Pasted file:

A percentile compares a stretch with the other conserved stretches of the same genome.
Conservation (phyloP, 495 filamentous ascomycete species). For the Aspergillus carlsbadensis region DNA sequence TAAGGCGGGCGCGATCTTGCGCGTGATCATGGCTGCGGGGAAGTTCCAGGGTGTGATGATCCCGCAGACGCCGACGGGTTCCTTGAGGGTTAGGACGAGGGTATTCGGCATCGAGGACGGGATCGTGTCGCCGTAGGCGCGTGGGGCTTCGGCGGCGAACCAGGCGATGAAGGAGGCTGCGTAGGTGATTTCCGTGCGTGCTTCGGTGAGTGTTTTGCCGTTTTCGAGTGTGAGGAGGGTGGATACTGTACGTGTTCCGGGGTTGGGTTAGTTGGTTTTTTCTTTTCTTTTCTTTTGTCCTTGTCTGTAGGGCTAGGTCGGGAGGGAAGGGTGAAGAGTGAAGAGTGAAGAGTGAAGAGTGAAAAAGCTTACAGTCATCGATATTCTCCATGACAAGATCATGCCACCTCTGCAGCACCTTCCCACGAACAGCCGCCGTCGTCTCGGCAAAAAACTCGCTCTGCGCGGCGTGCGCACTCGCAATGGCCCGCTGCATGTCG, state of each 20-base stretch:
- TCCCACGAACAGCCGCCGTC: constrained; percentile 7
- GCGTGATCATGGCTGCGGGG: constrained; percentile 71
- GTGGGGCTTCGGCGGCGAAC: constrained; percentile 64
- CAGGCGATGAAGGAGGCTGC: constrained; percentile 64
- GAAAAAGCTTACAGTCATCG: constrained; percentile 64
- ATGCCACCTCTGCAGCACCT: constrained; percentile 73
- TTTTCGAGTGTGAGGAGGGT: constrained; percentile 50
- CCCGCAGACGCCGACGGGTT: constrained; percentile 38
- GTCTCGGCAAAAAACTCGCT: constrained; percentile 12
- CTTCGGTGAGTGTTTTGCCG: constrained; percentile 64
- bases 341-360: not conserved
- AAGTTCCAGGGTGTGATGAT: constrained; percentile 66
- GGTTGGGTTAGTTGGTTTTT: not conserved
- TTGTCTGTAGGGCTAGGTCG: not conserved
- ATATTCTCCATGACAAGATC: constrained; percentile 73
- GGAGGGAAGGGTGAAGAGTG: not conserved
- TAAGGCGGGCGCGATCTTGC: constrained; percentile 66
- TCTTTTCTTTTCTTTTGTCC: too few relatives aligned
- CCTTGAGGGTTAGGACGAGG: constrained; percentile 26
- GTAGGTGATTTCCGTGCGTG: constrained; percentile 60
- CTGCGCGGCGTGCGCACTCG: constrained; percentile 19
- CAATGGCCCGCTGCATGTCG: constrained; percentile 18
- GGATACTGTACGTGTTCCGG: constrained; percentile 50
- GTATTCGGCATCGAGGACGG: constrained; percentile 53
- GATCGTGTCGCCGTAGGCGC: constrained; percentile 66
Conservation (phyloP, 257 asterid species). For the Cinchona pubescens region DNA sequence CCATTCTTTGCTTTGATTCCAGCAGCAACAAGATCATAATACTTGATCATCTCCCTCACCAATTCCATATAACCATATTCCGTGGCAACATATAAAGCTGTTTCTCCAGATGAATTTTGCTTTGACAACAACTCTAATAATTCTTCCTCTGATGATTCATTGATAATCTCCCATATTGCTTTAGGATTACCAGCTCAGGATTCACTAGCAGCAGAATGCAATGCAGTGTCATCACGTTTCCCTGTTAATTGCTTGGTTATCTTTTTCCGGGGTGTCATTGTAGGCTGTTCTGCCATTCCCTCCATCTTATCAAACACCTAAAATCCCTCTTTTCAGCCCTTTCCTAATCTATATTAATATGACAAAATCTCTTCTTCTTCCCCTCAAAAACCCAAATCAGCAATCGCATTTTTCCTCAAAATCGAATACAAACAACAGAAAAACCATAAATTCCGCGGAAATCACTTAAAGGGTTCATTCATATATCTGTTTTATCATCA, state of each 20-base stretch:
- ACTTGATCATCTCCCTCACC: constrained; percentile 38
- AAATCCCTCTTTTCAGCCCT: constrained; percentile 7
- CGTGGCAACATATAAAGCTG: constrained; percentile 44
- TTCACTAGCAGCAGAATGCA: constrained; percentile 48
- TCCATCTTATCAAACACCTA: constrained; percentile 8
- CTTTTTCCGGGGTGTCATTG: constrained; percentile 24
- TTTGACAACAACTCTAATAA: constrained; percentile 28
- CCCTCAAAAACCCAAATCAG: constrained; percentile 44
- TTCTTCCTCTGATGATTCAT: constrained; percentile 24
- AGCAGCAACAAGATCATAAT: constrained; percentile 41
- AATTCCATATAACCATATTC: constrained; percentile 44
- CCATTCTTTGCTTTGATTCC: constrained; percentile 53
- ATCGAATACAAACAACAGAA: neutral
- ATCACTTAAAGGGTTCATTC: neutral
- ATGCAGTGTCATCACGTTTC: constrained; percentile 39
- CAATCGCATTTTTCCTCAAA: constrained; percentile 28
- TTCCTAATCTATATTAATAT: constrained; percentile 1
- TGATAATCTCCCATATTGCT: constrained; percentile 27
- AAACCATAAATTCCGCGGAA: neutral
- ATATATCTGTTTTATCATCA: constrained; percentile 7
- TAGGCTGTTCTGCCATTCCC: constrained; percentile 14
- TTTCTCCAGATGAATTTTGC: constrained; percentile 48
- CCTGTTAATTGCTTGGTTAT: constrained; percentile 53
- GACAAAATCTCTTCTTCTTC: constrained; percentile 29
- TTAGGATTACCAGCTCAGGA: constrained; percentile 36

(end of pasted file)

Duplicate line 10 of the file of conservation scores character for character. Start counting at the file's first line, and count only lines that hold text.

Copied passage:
- CCCGCAGACGCCGACGGGTT: constrained; percentile 38